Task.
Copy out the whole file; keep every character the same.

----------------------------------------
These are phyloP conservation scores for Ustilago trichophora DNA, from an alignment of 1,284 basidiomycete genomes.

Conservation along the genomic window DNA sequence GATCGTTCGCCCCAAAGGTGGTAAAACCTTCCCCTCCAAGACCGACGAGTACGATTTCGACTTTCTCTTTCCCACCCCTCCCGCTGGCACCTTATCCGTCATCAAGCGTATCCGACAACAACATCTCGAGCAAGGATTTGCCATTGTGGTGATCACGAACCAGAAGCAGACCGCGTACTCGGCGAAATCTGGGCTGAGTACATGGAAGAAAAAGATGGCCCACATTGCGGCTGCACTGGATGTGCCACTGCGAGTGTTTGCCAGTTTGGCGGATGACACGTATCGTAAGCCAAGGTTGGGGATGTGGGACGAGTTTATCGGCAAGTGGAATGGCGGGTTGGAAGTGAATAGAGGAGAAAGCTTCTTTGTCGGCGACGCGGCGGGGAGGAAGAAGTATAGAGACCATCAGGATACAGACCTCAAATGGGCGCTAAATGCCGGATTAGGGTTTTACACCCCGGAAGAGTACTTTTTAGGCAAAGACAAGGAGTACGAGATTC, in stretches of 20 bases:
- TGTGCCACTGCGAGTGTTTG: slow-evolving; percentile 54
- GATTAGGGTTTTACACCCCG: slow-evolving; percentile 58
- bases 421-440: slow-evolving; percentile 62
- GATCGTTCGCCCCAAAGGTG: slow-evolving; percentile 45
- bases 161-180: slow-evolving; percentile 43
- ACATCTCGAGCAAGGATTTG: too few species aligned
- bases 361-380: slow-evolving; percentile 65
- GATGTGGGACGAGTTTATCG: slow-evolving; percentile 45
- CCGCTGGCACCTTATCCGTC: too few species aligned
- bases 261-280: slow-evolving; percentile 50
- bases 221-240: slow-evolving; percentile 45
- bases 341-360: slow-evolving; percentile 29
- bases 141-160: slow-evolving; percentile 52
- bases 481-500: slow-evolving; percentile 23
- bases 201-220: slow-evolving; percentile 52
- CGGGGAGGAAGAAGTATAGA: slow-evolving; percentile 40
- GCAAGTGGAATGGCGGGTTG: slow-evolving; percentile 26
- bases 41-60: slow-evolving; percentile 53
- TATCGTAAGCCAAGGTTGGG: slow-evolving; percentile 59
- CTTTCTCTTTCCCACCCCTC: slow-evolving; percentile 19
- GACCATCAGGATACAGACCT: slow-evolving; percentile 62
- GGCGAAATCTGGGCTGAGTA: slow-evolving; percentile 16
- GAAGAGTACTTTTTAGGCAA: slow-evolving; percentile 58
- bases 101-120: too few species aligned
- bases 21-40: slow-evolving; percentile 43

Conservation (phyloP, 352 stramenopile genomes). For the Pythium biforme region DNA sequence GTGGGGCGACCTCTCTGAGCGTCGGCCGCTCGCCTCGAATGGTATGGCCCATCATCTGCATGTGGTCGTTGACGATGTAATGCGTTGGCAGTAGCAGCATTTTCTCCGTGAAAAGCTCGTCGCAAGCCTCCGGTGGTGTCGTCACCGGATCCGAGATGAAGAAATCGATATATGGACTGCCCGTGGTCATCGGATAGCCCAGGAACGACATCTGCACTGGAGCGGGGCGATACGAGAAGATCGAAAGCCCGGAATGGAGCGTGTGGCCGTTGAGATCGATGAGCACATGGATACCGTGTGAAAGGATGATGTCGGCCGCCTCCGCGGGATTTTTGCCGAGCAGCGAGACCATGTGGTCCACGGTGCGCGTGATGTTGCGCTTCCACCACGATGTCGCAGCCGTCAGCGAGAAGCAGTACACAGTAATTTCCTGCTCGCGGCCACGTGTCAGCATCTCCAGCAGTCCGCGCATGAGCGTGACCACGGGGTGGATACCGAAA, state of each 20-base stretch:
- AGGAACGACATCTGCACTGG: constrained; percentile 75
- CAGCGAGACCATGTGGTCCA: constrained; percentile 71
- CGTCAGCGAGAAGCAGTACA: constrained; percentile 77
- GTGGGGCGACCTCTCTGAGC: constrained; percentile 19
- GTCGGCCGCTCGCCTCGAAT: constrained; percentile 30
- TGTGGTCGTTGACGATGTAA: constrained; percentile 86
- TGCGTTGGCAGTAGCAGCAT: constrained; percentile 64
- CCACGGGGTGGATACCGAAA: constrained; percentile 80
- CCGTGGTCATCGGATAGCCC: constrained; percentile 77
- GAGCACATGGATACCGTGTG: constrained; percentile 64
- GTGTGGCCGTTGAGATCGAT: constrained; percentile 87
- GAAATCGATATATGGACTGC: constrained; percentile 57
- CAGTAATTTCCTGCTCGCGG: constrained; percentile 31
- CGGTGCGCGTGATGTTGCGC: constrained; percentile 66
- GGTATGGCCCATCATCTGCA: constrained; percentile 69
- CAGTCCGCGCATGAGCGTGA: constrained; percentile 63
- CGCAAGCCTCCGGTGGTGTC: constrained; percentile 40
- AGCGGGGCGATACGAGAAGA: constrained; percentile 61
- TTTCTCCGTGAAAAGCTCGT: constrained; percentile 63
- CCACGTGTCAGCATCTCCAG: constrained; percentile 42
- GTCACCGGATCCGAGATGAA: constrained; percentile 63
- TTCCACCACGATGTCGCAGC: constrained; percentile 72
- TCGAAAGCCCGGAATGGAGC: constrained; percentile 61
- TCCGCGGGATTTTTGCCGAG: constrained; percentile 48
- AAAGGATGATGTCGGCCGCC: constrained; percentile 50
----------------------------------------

These are phyloP conservation scores for Ustilago trichophora DNA, from an alignment of 1,284 basidiomycete genomes.

Conservation along the genomic window DNA sequence GATCGTTCGCCCCAAAGGTGGTAAAACCTTCCCCTCCAAGACCGACGAGTACGATTTCGACTTTCTCTTTCCCACCCCTCCCGCTGGCACCTTATCCGTCATCAAGCGTATCCGACAACAACATCTCGAGCAAGGATTTGCCATTGTGGTGATCACGAACCAGAAGCAGACCGCGTACTCGGCGAAATCTGGGCTGAGTACATGGAAGAAAAAGATGGCCCACATTGCGGCTGCACTGGATGTGCCACTGCGAGTGTTTGCCAGTTTGGCGGATGACACGTATCGTAAGCCAAGGTTGGGGATGTGGGACGAGTTTATCGGCAAGTGGAATGGCGGGTTGGAAGTGAATAGAGGAGAAAGCTTCTTTGTCGGCGACGCGGCGGGGAGGAAGAAGTATAGAGACCATCAGGATACAGACCTCAAATGGGCGCTAAATGCCGGATTAGGGTTTTACACCCCGGAAGAGTACTTTTTAGGCAAAGACAAGGAGTACGAGATTC, in stretches of 20 bases:
- TGTGCCACTGCGAGTGTTTG: slow-evolving; percentile 54
- GATTAGGGTTTTACACCCCG: slow-evolving; percentile 58
- bases 421-440: slow-evolving; percentile 62
- GATCGTTCGCCCCAAAGGTG: slow-evolving; percentile 45
- bases 161-180: slow-evolving; percentile 43
- ACATCTCGAGCAAGGATTTG: too few species aligned
- bases 361-380: slow-evolving; percentile 65
- GATGTGGGACGAGTTTATCG: slow-evolving; percentile 45
- CCGCTGGCACCTTATCCGTC: too few species aligned
- bases 261-280: slow-evolving; percentile 50
- bases 221-240: slow-evolving; percentile 45
- bases 341-360: slow-evolving; percentile 29
- bases 141-160: slow-evolving; percentile 52
- bases 481-500: slow-evolving; percentile 23
- bases 201-220: slow-evolving; percentile 52
- CGGGGAGGAAGAAGTATAGA: slow-evolving; percentile 40
- GCAAGTGGAATGGCGGGTTG: slow-evolving; percentile 26
- bases 41-60: slow-evolving; percentile 53
- TATCGTAAGCCAAGGTTGGG: slow-evolving; percentile 59
- CTTTCTCTTTCCCACCCCTC: slow-evolving; percentile 19
- GACCATCAGGATACAGACCT: slow-evolving; percentile 62
- GGCGAAATCTGGGCTGAGTA: slow-evolving; percentile 16
- GAAGAGTACTTTTTAGGCAA: slow-evolving; percentile 58
- bases 101-120: too few species aligned
- bases 21-40: slow-evolving; percentile 43

Conservation (phyloP, 352 stramenopile genomes). For the Pythium biforme region DNA sequence GTGGGGCGACCTCTCTGAGCGTCGGCCGCTCGCCTCGAATGGTATGGCCCATCATCTGCATGTGGTCGTTGACGATGTAATGCGTTGGCAGTAGCAGCATTTTCTCCGTGAAAAGCTCGTCGCAAGCCTCCGGTGGTGTCGTCACCGGATCCGAGATGAAGAAATCGATATATGGACTGCCCGTGGTCATCGGATAGCCCAGGAACGACATCTGCACTGGAGCGGGGCGATACGAGAAGATCGAAAGCCCGGAATGGAGCGTGTGGCCGTTGAGATCGATGAGCACATGGATACCGTGTGAAAGGATGATGTCGGCCGCCTCCGCGGGATTTTTGCCGAGCAGCGAGACCATGTGGTCCACGGTGCGCGTGATGTTGCGCTTCCACCACGATGTCGCAGCCGTCAGCGAGAAGCAGTACACAGTAATTTCCTGCTCGCGGCCACGTGTCAGCATCTCCAGCAGTCCGCGCATGAGCGTGACCACGGGGTGGATACCGAAA, state of each 20-base stretch:
- AGGAACGACATCTGCACTGG: constrained; percentile 75
- CAGCGAGACCATGTGGTCCA: constrained; percentile 71
- CGTCAGCGAGAAGCAGTACA: constrained; percentile 77
- GTGGGGCGACCTCTCTGAGC: constrained; percentile 19
- GTCGGCCGCTCGCCTCGAAT: constrained; percentile 30
- TGTGGTCGTTGACGATGTAA: constrained; percentile 86
- TGCGTTGGCAGTAGCAGCAT: constrained; percentile 64
- CCACGGGGTGGATACCGAAA: constrained; percentile 80
- CCGTGGTCATCGGATAGCCC: constrained; percentile 77
- GAGCACATGGATACCGTGTG: constrained; percentile 64
- GTGTGGCCGTTGAGATCGAT: constrained; percentile 87
- GAAATCGATATATGGACTGC: constrained; percentile 57
- CAGTAATTTCCTGCTCGCGG: constrained; percentile 31
- CGGTGCGCGTGATGTTGCGC: constrained; percentile 66
- GGTATGGCCCATCATCTGCA: constrained; percentile 69
- CAGTCCGCGCATGAGCGTGA: constrained; percentile 63
- CGCAAGCCTCCGGTGGTGTC: constrained; percentile 40
- AGCGGGGCGATACGAGAAGA: constrained; percentile 61
- TTTCTCCGTGAAAAGCTCGT: constrained; percentile 63
- CCACGTGTCAGCATCTCCAG: constrained; percentile 42
- GTCACCGGATCCGAGATGAA: constrained; percentile 63
- TTCCACCACGATGTCGCAGC: constrained; percentile 72
- TCGAAAGCCCGGAATGGAGC: constrained; percentile 61
- TCCGCGGGATTTTTGCCGAG: constrained; percentile 48
- AAAGGATGATGTCGGCCGCC: constrained; percentile 50